Withnail & I

It seems to be weird movie week here at eclexys. In a fit of curiosity, I watched al three Harry Potter movies, which I guess aren’t exactly weird but it’s weird that I, who had no interest in them before, watched them all in such quick succession. I found them alright, but I am still wondering how it is that the Potter movies and books became such a phenomenon. My neighbour Heather assures me that it’s the quality of the books, and has vowed to get a copy of the first novel into my hands so I can see for myself.

But far weirder movies have graced my PC’s screen. Earlier this week it was Terry Gilliam’s Brazil, and today it was Withnail & I. That’s right, the download that had sat in my hard drive, incomplete since before I left for Canada, finished the other night and I vowed to watch Withnail from start to finish today.

I’m tempted to just say that anything I say will not do thsi massively-beloved B rit cult film justice. I had a look around at a bunch of fan sites today and I think it’s likely, from how universally bad a job they all did of relating the plot, that the film is kind of not really abut the plot, in the way that so many great movies are.

It’s just kind of a short trip into the end of a friendship based on malnutrition, drugs, poverty, and drinking. It’s got tons of wonderful one-liners (which I’ve downloaded and may plaster into this page at some point) and tons of drug-, potty-, and gay-humor. Or, rather, British-anxiety-about-gays humor. It’s well-crafted and reminds me of other British films I’ve enjoyed very much, like Naked (which, despite the title, is about psychological nakedness and not the physical kind) and… well, the mind draws a blank at the moment.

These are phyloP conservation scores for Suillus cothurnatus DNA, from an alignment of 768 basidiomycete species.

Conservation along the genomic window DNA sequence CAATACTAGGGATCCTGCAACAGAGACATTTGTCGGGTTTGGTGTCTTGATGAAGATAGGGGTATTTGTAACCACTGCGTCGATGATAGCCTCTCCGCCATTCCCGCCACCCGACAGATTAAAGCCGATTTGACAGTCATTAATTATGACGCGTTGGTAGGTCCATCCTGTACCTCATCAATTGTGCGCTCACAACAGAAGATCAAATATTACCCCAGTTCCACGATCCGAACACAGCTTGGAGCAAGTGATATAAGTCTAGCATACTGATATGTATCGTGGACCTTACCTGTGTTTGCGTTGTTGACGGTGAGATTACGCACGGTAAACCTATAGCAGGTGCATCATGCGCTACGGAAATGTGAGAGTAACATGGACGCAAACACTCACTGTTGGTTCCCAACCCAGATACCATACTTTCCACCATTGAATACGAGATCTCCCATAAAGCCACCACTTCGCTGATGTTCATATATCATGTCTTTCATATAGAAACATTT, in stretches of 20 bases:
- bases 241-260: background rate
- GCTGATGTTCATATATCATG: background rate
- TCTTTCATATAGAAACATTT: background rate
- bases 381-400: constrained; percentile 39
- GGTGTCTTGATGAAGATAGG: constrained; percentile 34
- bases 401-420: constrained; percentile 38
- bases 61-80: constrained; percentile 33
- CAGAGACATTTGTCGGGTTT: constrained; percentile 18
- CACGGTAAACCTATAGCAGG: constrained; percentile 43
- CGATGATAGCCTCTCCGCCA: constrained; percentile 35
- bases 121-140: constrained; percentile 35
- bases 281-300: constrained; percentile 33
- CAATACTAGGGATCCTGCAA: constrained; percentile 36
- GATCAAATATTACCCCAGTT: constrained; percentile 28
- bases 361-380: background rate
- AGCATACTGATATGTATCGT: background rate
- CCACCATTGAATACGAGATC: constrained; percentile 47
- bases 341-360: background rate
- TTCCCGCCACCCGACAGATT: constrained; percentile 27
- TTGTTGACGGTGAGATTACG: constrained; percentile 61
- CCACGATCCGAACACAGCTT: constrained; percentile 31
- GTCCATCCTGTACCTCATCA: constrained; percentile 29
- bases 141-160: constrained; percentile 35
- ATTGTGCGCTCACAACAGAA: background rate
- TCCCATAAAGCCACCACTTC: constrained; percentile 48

Anyway, for a great resource on Withnail & I, go here. And I do highly recommend the movie, if you can get your hands on it.

One thought on “Withnail & I

  1. I’m very fond of the HP books, and I agree with your friend that the movies are quite sub-par by contrast. The second movie is especially slow, though it has some fun moments. The third movie is far and away the best of the three, but the director failed to capture the emotional heart of what for me is the best scene in the book. (And I wonder if you’d agree, and if you’d agree what that scene is, if you ever get around to reading it.)

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